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Encore: East LA exhibit features Latinx artists using sound

JUANA SUMMERS, HOST:

A new exhibition in East Los Angeles showcases the work of more than 30 Chicano artists and collectives who use sound in dynamic ways. This is the last week the exhibition is up at the Vincent Price Art Museum. NPR's Mandalit del Barco has details.

MANDALIT DEL BARCO, BYLINE: Strewn on the floor of one gallery is what's left of a baby grand piano after Nuyorican artist Raphael Montanez Ortiz destroyed it for an art performance. There are splintered fragments of its wooden case and shattered piano keys.

(SOUNDBITE OF MUSIC)

DEL BARCO: A video shows the time Ortiz took an ax to a piano in 1966.

(SOUNDBITE OF PIANO KEYS CLANGING)

DEL BARCO: He tells a news reporter about channeling aggressive instincts to create destructivist art.

(SOUNDBITE OF ARCHIVED RECORDING)

RAPHAEL MONTANEZ ORTIZ: Destructivist art exists because murder exists in society. And perhaps if destructivist art became an important movement in civilization, then perhaps wars would end, perhaps murders would end, perhaps suicides would end.

DEL BARCO: Ortiz founded El Museo del Barrio in East Harlem. At age 88, he's still a working artist whose use of sound inspired others in the Sonic Terrains of Latinx Artists exhibition at the Vincent Price Museum. Joseph Valencia is one of the curators.

JOSEPH VALENCIA: It's by no means a full historical overview of sound in Latinx art. But what emerges is this really interesting, polyphonic expression of sound in our culture.

DEL BARCO: That includes avant-garde visual artists, spoken-word performers and pop culture musicians.

VALENCIA: The art in this exhibition engages with history, engages with community, political activism, art for identity formation, cultural belonging, collective healing.

(SOUNDBITE OF METAL CLANGING)

DEL BARCO: Another video in the exhibition documents a sound ritual by an artist collective called AMBOS Project. In 2017, artist Jackie Amezquita read a list of 96 immigrants who died trying to cross into the Arizona desert from Mexico. Many of them could not be identified.

(SOUNDBITE OF ARCHIVED RECORDING)

JACKIE AMEZQUITA: (Speaking Spanish).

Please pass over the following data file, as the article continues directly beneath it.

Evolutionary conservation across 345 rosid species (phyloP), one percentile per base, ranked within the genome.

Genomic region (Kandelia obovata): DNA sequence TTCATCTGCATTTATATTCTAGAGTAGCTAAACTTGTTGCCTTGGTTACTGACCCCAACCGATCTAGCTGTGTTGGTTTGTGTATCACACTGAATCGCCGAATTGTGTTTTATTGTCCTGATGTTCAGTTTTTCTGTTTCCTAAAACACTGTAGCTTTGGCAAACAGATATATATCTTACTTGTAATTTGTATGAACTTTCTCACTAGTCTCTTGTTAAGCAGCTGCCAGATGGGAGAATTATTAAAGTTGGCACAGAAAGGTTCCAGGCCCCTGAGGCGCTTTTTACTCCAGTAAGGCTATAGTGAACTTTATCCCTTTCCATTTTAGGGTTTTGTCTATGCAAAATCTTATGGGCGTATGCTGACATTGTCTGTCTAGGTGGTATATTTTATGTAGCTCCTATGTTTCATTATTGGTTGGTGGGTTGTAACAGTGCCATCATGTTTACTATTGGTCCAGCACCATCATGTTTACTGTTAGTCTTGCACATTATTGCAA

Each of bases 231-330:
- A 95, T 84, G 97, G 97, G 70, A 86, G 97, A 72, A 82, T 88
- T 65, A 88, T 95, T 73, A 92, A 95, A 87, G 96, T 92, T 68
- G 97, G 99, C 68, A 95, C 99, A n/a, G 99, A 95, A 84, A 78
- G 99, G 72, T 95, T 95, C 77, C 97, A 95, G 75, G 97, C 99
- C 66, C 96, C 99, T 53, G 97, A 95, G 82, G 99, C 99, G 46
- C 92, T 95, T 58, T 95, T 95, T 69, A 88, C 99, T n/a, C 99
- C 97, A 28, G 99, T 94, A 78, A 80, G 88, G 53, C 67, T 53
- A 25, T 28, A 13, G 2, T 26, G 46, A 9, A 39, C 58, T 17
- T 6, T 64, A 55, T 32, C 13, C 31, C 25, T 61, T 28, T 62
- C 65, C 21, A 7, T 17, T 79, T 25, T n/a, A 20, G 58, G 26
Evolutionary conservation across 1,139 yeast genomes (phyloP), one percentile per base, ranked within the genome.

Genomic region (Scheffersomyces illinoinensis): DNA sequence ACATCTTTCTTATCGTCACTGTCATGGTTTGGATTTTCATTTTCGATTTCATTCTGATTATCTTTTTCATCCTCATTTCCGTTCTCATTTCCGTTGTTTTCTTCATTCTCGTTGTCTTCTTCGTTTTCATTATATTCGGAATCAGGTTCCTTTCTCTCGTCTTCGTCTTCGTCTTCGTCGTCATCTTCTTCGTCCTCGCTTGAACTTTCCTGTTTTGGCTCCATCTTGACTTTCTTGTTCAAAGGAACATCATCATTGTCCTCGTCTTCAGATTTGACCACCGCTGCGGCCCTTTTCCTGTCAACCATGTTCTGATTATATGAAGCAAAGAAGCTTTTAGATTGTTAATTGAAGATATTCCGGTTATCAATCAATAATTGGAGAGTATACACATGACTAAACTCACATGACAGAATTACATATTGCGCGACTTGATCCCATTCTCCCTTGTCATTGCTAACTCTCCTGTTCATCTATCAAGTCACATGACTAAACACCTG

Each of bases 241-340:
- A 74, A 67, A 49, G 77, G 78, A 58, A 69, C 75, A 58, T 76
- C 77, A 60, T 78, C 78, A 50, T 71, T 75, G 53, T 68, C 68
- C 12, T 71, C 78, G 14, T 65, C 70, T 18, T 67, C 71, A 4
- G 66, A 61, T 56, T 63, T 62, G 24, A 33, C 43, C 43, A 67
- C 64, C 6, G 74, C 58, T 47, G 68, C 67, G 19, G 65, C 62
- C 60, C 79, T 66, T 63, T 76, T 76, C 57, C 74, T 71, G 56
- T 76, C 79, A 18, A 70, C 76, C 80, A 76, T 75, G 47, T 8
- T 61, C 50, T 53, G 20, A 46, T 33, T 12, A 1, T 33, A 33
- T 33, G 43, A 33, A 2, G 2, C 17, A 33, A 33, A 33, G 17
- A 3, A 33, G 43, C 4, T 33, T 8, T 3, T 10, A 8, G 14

(SOUNDBITE OF METAL CLANGING)

DEL BARCO: In memory of each, the other artists gong the metal border fence with a stick, says Amezquita.

AMEZQUITA: We're using the border as, like, an instrument to kind of re-embody people who lost their lives in the desert.

DEL BARCO: The exhibition also features Chicano spoken-word artist Ruben Guevara, using the sound of his voice as a call to action in 1992.

(SOUNDBITE OF ARCHIVED RECORDING)

RUBEN GUEVARA: Raza. Wake up.

DEL BARCO: In his performance piece "Aztlan, Babylon, Rhythm & Blues," Guevara referred to the 1970 anti-war protest in East LA that was marred by police violence.

(SOUNDBITE OF ARCHIVED RECORDING)

GUEVARA: Hey, fellas, have you heard? There's been a shootout at the Silver Dollar Cafe.

DEL BARCO: The 79-year-old artist told NPR he started out singing doo-wop, gospel and rock.

GUEVARA: Words are musical. They evolved into theater, poetry and song. So the poetry became my instrument.

(SOUNDBITE OF SONG, "SUENOS DE CALIFORNIA")

LOS TIJUANA FIVE: (Singing) California mia...

DEL BARCO: Another artist curated a display of novelty radios transmitting bilingual music on both sides of the U.S.-Mexico border. A sound piece called "Distant Lover" documents the impact of California radio DJ Art Laboe as callers ask for oldies to reach incarcerated loved ones.

(SOUNDBITE OF ARCHIVED RECORDING)

JESSICA: Baby, I love you. I miss you. I can't wait to see you again.

ART LABOE: What are you going to play for him, Jessica (ph)?

JESSICA: I want to dedicate "You're All I Need" by Marvin Gaye.

(SOUNDBITE OF SONG, "YOU'RE ALL I NEED")

MARVIN GAYE: (Singing) Like sweet morning dew, I took one look at you.

DEL BARCO: For the exhibition, LA artist Marcus Kuiland-Nazario created an interactive sound installation that's an homage to his late father, an audiophile. He invites visitors to relax inside a space wallpapered by images of reel-to-reel tape recorders.

MARCUS KUILAND-NAZARIO: I wanted you to feel, like, held or hugged by sound.

(SOUNDBITE OF SONG, "A PAPA")

CELIA CRUZ: Bomba.

DEL BARCO: Visitors can play Nazario's collection of 1970s vinyl records on a vintage turntable and listen as cassettes play recordings in which he talks to men about their dads.

UNIDENTIFIED PERSON: I always had this idealized version of my father, you know, because I never really got to know him.

KUILAND-NAZARIO: When you listen to these interviews and you listen to this music and you're in this environment, it's like a big altar, really. It's a sonic altar.

DEL BARCO: In that sense, he says, sound can be used as a healing kind of magic.

Mandalit del Barco, NPR News, Los Angeles.

(SOUNDBITE OF SONG, "A PAPA")

CRUZ: (Singing in Spanish). Transcript provided by NPR, Copyright NPR.

As an arts correspondent based at NPR West, Mandalit del Barco reports and produces stories about film, television, music, visual arts, dance and other topics. Over the years, she has also covered everything from street gangs to Hollywood, police and prisons, marijuana, immigration, race relations, natural disasters, Latino arts and urban street culture (including hip hop dance, music, and art). Every year, she covers the Oscars and the Grammy awards for NPR, as well as the Sundance Film Festival and other events. Her news reports, feature stories and photos, filed from Los Angeles and abroad, can be heard on All Things Considered, Morning Edition, Weekend Edition, Alt.latino, and npr.org.